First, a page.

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Re: Artistic License 2.0 RC1

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June 2, 2006 00:34
Re: Artistic License 2.0 RC1
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On Thu, Jun 01, 2006 at 11:38:10PM -0700, Allison Randal wrote:
> The first release candidate for the Artistic License 2.0 and the 
> Contributor License Agreement are now up for review on 
> <>. Thanks to all who contributed 
> questions and suggestions.
> Allison

What's the diff from the last version?

I think the following questions need to be clearly answered and put into the

Can I re-license a modified version under the GPL v2? Why?

- If I can, then OpenBSD will likely do so, and offer perl under those terms.

Can I re-license a modified version under the Artistic v1 license? Why?

- Unless they can do this, in which case they probably will.
- From talking to Theo, OpenBSD will probably never ship with code with a
  patent provision (Apache2 is not even in the ports tree).  This is personally
  a big pain in the ass, so I'm hoping one of the two above is true.

Can I include code from a GPL v2 project? Why?

- This sucks if provision 13 prevents me from linking to GPL v2 libraries
  as there are many of them that are very useful, and unlikely to change 
  license.  It would be nice if the FSF could answer this question, as they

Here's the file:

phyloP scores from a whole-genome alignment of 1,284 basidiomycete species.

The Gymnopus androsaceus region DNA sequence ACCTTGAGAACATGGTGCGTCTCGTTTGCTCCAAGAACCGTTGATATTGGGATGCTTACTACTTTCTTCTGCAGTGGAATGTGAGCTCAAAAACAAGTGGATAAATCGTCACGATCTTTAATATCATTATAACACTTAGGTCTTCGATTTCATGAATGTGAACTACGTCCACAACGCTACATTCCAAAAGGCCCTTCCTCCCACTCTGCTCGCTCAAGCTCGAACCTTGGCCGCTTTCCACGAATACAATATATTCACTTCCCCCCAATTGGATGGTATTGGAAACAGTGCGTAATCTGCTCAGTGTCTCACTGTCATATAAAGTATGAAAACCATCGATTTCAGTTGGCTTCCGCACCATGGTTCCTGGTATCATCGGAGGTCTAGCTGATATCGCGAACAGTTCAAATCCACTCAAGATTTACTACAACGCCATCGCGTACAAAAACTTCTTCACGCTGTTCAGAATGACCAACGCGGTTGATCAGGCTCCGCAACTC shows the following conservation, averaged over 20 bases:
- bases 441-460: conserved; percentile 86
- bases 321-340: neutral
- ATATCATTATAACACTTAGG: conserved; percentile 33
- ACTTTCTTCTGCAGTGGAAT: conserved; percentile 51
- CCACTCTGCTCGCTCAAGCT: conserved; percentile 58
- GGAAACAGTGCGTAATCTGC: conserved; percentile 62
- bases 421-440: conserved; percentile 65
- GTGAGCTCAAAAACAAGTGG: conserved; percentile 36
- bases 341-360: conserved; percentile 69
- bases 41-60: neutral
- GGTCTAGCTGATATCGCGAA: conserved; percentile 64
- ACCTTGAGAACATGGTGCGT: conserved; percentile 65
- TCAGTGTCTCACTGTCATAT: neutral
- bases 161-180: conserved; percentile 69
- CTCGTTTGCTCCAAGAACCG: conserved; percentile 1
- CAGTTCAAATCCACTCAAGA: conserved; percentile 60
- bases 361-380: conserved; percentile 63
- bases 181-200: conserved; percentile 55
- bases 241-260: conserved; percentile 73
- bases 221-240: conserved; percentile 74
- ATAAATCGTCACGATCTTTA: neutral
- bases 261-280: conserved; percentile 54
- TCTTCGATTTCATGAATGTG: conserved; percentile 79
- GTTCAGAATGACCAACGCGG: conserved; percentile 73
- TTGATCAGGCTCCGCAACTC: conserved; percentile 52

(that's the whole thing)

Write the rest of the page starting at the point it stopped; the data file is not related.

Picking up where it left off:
are pretty much the authoritative source of info on what is compatible with
  the GPL.

Can I include code from an Artistic v1 licensed project? Why?

- Obviously if I can't do this makes using old perl bits harder unless the 
  author can be tracked down and convinced to relicense.  I'm pretty sure this
  is obviously yes, but it would be good to have that stated in the faq, so I
  can point lawyers/bosses/clients to it.

What is the status of code that was distributed by someone who has lost their
license under provision 13?  Example: If I received a modified perl from SCO
under the Artistic v2 license, am I allowed to distribute that code if SCO
later files patent litigation, losing their license (assuming that I am 
otherwise in compliance myself)?  Why?

- This has the potential to taint the work of people down the chain of
  distribution, causing all sorts of mess.


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